Why work with schools?
Businesses choose to work with schools and their pupils for a number of reasons. They may see the advantage of developing relationships with potential employees or be interested in raising the profile of their organisation, product or service in the local community. Case studies of employers working with young people and schools in Somerset are available here.
The benefits of businesses and schools working together are many and varied and, where successful, can inspire young people, teaching staff and the curriculum; putting learning into context and making it directly relevant to real job opportunities within the local community. By inspiring and influencing your local school and their pupils, recruitment should become much easier.
Ways you could work with your local school
There are currently a number of ways in which you could support your local school. It is suggested that you contact your local school with a clear offer and provide an indication of how much time you are able to commit from the outset. You could consider offering one or more of the following:
- Invite teaching staff and/or pupils to visit your business premises;
- Offer structured work experience or work placements of one week or more. Models and templates are available for employers and students to help everyone make the most of their experience;
- Provide industry mentors to work alongside students who want to learn more about careers and progression routes in your industry;
- Give a presentation on your business, the different job roles, what is expected of staff, opportunities and routes into work, etc;
- Attend a local or school-based careers fair;
- Apprenticeships for 16-18 year olds to develop the skills you need in the workplace;
- Mock interviews;
- Become a school Governor
In Bridgwater several schools work with the Bridgwater Education Trust, to offer work-related opportunities to ensure young people are better equipped in their understanding of the world of business and work. More information is available here.
Making the most of education-business engagement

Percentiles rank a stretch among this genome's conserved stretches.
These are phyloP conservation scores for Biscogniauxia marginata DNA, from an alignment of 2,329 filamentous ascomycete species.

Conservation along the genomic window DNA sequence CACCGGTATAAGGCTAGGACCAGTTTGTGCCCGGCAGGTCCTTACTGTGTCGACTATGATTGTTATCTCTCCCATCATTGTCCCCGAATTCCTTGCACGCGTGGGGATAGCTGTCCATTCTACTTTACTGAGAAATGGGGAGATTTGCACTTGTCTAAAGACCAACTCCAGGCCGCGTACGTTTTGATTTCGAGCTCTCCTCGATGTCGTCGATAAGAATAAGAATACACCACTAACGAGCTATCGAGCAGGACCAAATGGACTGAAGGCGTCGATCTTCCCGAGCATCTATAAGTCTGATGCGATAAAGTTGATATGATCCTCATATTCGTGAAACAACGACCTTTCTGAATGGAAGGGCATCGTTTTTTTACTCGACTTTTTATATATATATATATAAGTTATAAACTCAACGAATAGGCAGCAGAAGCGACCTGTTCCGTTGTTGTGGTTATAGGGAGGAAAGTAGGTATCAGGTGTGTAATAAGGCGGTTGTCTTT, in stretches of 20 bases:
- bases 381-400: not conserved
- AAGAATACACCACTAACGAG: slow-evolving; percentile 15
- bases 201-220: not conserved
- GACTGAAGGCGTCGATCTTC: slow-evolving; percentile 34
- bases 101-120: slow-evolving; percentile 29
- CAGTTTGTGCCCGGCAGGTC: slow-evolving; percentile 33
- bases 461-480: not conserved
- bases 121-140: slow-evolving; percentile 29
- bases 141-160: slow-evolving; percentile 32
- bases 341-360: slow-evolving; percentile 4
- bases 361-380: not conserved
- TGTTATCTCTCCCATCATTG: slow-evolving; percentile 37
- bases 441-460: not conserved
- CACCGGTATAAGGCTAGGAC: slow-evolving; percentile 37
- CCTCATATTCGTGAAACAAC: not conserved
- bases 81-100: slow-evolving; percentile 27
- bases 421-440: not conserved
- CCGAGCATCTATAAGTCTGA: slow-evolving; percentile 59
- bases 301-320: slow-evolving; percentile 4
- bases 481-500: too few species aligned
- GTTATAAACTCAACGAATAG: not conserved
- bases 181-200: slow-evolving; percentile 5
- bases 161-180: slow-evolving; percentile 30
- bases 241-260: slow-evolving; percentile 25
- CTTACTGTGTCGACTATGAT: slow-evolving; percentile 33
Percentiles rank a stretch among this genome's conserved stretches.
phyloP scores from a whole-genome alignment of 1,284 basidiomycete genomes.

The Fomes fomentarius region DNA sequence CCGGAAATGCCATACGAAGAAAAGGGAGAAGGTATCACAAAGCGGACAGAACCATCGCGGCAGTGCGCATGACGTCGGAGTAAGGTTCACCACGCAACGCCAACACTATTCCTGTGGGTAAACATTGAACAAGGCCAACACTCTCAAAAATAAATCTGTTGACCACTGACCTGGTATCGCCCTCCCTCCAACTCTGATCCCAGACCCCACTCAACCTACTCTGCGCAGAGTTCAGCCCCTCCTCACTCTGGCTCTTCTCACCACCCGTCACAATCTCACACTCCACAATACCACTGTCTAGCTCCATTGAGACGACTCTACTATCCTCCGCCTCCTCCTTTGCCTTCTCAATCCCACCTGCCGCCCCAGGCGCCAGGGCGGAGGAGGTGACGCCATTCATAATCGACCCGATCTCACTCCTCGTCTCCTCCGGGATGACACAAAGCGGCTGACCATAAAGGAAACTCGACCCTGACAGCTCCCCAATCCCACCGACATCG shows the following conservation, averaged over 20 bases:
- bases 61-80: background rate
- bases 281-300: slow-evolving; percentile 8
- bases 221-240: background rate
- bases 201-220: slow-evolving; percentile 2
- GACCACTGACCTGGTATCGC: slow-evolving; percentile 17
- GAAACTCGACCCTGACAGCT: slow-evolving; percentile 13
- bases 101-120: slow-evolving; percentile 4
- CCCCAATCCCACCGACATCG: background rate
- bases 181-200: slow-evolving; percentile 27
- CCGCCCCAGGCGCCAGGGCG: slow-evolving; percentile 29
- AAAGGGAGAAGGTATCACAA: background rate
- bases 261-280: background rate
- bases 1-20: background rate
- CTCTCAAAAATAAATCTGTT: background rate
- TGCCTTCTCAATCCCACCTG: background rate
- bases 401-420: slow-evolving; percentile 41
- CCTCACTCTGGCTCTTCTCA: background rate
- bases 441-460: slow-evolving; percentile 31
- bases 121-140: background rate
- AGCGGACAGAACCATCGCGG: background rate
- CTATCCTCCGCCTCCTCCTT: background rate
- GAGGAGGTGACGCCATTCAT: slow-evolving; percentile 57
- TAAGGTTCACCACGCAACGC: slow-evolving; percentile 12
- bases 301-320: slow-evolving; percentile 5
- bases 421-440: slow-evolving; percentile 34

It has been recognised that the most effective engagement between education and businesses is when the engagement activity is integrated throughout the curriculum, rather than employed as a separate bolt-on activity. The SESG is keen to work with businesses and schools to understand how this can best be achieved and to make it easier for businesses and schools to connect with each other.
If you’re interested in developing this area of work, why not consider becoming an employer champion. Tell us how you could help by contacting firstname.lastname@example.org.
In the absence of a single solution for Somerset, you may want to explore Inspiring The Future. This is a secure on-line database to collate details of interested in working with their local educational establishments. This portal was developed by the National Education and Employers Task Force and some of our local schools are already looking here for contacts.
Health and Safety
The Government has taken action to reduce the bureaucracy associated with work experience placements. It has agreed with the insurance industry that work experience students are to be treated as employees for the purposes of insurance against injuries under existing Employers’ Liability Compulsory Insurance (ELCI) policies. The requirement for employers to undertake criminal record check on staff supervising employers has also been removed; employers are no longer able to carry out CRB checks on staff supervising young people aged 16 to 17 on work experience. The Health and Safety Executive (HSE) has produced simpler and clearer health and safety guidance for all those involved in work experience. Employers with fewer than 5 employees do not a need a written risk assessment and repeat assessments are not required for all new work experience students. Guidance on work experience is available on the Health and Safety Executive (HSE) website.